Lime restores proper pH
Applying lime to soil when it becomes too acidic helps farmers improve their crop output and allows for the most efficient use of nutrients.
Soil pH can influence activity of beneficial microorganisms. Bacteria that decompose organic matter in soil are hindered in strongly acidic soils. This prevents organic matter from breaking down, resulting in an accumulation of organic matter and the tie up of nutrients, particularly nitrogen, that are held in organic matter.
Agricultural lime is a soil additive made from pulverized limestone or chalk. The primary active component is calcium carbonate.
The use of fertilizers, especially those supplying nitrogen, are blamed for soil acidity. Acidity is produced when ammonium-containing materials are transformed to nitrate in the soil. The more ammoniacal nitrogen fertilizer is applied, the more acidic the soil gets.
Soil tests are used to determine whether soil is high in acid and would benefit from lime.
Cooperative Grain and Supply uses Precision Ag Spreaders from Galva for lime application. Most of it comes from a rock quarry near Florence, according to Precision Ag specialist Landon Herbel.
Ag Service of Hillsboro also supplies lime to farmers. It comes from water treatment plants in Wichita. Agronomist J.J. Voth explains that calcium carbonate is used to treat water and is a byproduct of water treatment. Ag Service hauls lime directly from water plants to farmers’ fields.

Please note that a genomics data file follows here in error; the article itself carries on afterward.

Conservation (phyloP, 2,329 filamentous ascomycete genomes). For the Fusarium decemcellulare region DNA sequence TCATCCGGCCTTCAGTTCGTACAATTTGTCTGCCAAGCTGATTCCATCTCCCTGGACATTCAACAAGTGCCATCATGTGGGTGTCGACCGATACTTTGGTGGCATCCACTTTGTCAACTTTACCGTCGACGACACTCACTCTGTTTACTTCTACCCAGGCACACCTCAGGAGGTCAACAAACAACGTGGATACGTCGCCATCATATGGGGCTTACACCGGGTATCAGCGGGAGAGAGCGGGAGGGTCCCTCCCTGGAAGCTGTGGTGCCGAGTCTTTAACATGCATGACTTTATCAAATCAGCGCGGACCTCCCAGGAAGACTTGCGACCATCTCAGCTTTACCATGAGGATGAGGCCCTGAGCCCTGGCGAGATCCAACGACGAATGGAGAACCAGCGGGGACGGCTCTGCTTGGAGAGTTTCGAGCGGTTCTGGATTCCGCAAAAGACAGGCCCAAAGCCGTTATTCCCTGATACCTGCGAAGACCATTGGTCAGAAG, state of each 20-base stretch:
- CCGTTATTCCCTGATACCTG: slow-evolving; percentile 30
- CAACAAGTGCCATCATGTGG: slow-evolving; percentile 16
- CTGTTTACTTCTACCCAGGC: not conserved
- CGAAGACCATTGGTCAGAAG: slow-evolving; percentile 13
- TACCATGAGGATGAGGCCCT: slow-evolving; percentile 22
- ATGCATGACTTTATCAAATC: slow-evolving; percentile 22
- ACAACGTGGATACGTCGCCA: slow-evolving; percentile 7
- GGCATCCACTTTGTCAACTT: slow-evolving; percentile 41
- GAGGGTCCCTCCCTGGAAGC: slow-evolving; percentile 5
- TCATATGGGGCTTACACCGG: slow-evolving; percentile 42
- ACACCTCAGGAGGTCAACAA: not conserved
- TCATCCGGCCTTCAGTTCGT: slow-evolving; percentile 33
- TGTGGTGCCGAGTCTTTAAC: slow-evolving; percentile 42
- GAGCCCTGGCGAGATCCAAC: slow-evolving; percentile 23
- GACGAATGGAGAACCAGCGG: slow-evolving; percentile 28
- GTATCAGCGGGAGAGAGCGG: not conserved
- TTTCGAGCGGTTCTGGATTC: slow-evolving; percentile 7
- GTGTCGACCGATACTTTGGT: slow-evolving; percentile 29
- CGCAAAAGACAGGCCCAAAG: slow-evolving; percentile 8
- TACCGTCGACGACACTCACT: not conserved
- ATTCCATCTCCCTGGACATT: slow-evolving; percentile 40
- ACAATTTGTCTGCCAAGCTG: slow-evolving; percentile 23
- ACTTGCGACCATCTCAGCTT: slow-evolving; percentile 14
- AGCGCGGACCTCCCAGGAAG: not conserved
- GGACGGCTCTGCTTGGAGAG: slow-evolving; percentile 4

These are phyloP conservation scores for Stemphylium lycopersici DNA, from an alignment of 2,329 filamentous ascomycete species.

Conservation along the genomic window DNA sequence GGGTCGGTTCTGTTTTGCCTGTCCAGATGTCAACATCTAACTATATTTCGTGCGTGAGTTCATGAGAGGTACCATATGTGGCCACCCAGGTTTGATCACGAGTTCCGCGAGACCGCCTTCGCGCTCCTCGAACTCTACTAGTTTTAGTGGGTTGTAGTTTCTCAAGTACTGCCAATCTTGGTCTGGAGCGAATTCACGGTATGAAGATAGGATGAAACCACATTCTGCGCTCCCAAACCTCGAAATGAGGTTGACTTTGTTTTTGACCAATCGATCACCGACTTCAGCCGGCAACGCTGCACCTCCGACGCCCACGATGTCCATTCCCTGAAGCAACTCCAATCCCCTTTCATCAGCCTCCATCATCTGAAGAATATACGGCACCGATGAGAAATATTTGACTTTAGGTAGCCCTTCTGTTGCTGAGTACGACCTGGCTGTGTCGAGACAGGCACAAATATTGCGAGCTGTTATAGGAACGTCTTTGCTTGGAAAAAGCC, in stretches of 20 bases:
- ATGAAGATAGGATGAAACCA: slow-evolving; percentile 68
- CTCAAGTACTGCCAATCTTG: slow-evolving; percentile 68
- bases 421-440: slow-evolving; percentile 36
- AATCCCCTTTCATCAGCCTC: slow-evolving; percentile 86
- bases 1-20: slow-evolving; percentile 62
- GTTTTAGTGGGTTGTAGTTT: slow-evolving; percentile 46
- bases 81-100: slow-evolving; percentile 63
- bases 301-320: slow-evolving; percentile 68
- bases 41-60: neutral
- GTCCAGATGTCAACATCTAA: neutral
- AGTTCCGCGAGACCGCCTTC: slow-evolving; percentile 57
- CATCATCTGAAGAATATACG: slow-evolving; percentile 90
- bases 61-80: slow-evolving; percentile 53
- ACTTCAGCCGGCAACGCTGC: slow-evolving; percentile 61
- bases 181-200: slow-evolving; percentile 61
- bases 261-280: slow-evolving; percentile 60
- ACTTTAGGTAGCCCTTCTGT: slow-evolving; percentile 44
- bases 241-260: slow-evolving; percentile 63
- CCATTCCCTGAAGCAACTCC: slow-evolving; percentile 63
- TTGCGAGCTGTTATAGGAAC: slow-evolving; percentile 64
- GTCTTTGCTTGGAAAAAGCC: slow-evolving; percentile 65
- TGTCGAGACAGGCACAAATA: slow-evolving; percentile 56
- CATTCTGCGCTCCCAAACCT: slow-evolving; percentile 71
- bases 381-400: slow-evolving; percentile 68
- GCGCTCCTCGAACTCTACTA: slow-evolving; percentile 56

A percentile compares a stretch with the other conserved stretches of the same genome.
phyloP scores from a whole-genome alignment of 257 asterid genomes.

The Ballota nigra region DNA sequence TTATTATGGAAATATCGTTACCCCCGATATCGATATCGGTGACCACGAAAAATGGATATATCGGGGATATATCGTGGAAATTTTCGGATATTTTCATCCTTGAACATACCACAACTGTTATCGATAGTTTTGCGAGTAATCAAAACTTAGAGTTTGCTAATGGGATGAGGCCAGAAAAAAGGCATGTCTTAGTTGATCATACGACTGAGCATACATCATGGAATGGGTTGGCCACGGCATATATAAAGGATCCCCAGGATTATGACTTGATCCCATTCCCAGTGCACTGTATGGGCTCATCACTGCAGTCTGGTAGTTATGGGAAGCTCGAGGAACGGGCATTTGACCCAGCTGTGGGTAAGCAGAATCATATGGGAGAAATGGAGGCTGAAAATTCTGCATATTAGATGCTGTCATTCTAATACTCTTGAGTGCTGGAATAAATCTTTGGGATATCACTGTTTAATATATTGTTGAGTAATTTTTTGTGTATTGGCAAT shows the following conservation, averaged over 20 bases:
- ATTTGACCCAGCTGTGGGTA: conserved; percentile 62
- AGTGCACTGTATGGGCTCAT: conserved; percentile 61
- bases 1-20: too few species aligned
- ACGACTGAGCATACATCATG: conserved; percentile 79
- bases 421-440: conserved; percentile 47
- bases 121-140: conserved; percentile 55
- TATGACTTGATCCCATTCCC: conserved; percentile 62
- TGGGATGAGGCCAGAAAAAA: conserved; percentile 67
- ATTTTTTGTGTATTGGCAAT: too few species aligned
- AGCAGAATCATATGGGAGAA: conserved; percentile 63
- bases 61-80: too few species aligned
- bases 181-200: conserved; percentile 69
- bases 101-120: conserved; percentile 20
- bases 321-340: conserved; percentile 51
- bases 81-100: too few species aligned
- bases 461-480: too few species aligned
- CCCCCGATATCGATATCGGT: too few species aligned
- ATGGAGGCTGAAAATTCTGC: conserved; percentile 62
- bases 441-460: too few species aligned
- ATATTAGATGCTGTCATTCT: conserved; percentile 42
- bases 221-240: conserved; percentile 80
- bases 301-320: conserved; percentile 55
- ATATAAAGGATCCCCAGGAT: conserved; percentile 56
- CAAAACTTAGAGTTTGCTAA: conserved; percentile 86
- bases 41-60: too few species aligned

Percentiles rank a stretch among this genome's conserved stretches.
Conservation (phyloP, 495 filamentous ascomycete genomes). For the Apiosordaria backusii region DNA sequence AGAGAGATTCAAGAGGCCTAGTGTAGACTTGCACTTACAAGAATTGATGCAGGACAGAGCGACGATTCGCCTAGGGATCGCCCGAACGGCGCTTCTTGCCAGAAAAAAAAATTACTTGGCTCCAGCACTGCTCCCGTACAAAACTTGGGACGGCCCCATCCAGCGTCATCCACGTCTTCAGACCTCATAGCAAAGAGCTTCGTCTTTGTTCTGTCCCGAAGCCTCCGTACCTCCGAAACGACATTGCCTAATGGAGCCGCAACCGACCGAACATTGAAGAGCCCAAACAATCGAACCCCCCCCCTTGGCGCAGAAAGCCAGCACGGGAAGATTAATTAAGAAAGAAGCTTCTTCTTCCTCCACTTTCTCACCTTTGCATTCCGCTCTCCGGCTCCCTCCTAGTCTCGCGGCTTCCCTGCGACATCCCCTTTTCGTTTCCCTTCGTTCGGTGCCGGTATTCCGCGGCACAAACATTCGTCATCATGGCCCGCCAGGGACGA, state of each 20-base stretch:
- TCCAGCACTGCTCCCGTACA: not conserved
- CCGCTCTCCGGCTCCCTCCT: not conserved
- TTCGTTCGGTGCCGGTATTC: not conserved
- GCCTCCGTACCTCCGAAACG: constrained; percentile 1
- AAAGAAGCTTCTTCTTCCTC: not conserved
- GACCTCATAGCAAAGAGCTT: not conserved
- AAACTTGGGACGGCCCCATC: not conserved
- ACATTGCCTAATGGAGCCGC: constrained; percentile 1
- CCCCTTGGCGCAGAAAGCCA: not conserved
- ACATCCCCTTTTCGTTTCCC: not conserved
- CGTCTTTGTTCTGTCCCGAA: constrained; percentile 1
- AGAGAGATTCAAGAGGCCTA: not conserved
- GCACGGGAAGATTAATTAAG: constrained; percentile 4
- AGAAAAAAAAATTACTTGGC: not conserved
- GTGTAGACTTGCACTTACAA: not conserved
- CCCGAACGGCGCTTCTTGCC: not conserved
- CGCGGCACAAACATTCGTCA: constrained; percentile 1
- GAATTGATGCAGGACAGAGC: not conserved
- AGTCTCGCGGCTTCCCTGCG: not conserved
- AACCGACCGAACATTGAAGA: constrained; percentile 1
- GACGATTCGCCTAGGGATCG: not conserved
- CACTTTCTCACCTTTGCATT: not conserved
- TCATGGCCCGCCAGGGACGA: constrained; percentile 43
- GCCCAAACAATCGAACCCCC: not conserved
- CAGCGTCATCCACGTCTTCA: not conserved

Lime can be applied at a flat or variable rate.
“Flat rates can work, but are sometimes less effective because certain areas of a field won’t be getting all the lime they need and other areas may be getting more than they need,” Herbel said.
He recommends that farmers take soil samples throughout a field so lime can be applied where it is needed.
Lime can be applied any time throughout the year, but most of the time it is applied between growing seasons after crops are harvested and before the next crops are planted.
Liming materials are relatively inexpensive, comparatively mild to handle, and leave no objectionable residues in the soil.
Last modified March 3, 2022